Polynomials as Derivatives
Ever wondered if you could represent any polynomial in terms of only its derivatives? No? Well I did. Here's the result of that.
It all started with the desire to find roots of higher-order polynomials. As such, it started with setting the equation equal to 0 and then looking at the roots. For a first order polynomial f(x) = ax + b, that would be x = -b/a. There is a b and an a term in there. Is there a way to express this term in only forms of f(x)? Well, if you plugged in 0 for x, then you get f(0) = b, so that's the b term by itself. If you take the derivative of f(x) you get f'(x) = a, and that's the a term by itself! So, you could say that the root of a linear polynomial is x = -f(0)/(f(x). Make sense?
For now, I'm going to not set the equation equal to 0 and just convert the polynomial in its current form the best I can.
This makes sense. The a value is the slope, which becomes f'(x), and the y-intercept value, b, becomes f(0), for when x = 0. Let's try a harder one. How about a more concrete example first?
f(x) = x^2 + 3x -1
The first step is the find the derivatives of this function, and also at all the points where the equations go to 0. Calculating time!
f(0) = -1 f'(x) = 2x + 3 f'(0) = 3 f''(x) = 2
We need to get rid of the x^2 term first, as no substitutions exist for that. Factor out the x like so:
f(x) = x(x + 3) - 1
It almost looks like 2x + 3.. just need to multiply a 2 on both sides of the equation.
2f(x) = x(2x + 6) - 2
Split out the 6 into two 3's, and we can finally substitute f'(x) in there.
2f(x) = x(f'(x) + 3) - 2
We have substitution possibilities for the 3 and the 2: f'(0) and f''(x), respectively.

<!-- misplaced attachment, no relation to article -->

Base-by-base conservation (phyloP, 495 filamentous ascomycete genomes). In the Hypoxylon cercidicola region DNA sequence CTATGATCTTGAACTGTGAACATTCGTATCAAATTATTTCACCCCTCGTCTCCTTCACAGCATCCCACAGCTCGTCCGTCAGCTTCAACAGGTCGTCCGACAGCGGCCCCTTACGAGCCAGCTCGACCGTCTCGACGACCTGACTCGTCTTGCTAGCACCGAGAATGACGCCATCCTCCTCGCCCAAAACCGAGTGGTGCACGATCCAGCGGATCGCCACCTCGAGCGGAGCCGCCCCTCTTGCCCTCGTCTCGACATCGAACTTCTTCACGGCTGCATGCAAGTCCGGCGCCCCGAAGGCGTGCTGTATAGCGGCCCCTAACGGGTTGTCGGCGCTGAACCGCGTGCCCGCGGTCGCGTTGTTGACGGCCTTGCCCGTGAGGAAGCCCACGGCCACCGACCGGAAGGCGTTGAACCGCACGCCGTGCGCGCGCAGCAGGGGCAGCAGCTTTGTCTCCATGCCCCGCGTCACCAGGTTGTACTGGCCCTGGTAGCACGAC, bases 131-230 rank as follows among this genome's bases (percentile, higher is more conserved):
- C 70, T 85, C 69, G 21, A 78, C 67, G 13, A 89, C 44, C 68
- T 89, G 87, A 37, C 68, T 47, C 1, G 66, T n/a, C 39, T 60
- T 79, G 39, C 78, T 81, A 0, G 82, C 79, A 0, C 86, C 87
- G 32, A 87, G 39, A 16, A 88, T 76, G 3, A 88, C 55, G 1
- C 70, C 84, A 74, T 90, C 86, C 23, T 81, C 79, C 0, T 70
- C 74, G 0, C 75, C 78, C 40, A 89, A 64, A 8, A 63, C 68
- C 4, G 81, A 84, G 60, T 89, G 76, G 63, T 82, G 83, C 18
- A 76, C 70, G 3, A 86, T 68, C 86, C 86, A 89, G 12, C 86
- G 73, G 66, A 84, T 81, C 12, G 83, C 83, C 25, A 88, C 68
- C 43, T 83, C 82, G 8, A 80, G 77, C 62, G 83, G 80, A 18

2f(x) = x(f'(x) + f'(0)) - f''(x)
We got rid of all the constants, except for the 2, but we put that 2 in ourselves, so that's fine. Doing this for the general form nets the same result.
We can use the same process for higher-order polynomials. Observe:
Here's a summary of all the formulas so far, including an extra one I did without the work behind it:
I'm gonna stop here before it gets too ugly. Besides, what usually happens at this point is I go to some ridiculous length to make this whole process generic. Oh look, it's about to happen.
A pretty specific procedure happens here. Find all derivatives and when those functions have x = 0. Then, factor out an x in the original f(x) and multiply by some constant to match f'(x)'s first term. Then, substitute the terms in the parentheses with f'(x) and look at the remaining terms that fall out. Then for each remaining term, substitute in the appropriate f(0) variant and coefficient, including the final term outside the parentheses.
What so far is staying the same? Well, this general structure, for starters. Also, the denominator increases linearly with the order number, which I'll call N, as well as the coefficient of the final term.
So, all that's needed left is the figure out the insides of the parentheses. Easier said than done. There will be an f'(x) plus N extra terms. Recall a step in the middle of transforming these functions before all the substitutions start happening, shown below.
This form is much easier to find the pattern. f'(x) stays there, and then all future terms have the coefficients increase linearly, while the order of the term decreases linearly. Check out the f(0) variants on the left, which would get substituted in to the equation on the right on the next step. Those terms also follow a pattern, as the coefficients increase factorially for every term. Combining all of this knowledge we are almost ready for the final step, but there is one last thing to take care of. Instead of calling our coefficient variables a, b, c, etc… I'm going to call them C1, C2, C3, etc… This way if I want to reference the Nth constant variable I can just do C(N). Also, for the nth derivative of f(x) I'm going to use fn(x) instead, so f'''(x) becomes f3(x). Okay? Okay.
This is getting tedious. Anyway, start generalizing these sequences for the Nth order polynomial so that magic can start happening.
Has your brain turned into putty yet? There's still the subtitution step remaining…
Ooookay, time to clean this up. We're going to use our old pal Sigma notation to turn this into a summation to simplify things greatly.
What a behemoth. Plug in N = 1, and you'll get back the first order formula. Since the summation will go from i = 1 to i = 0, that whole summation part will give you 0 since the range isn't valid. Plug in N = 2, and you'll get your 2nd order formula. And so on…
Yeah, I think it's time to stop.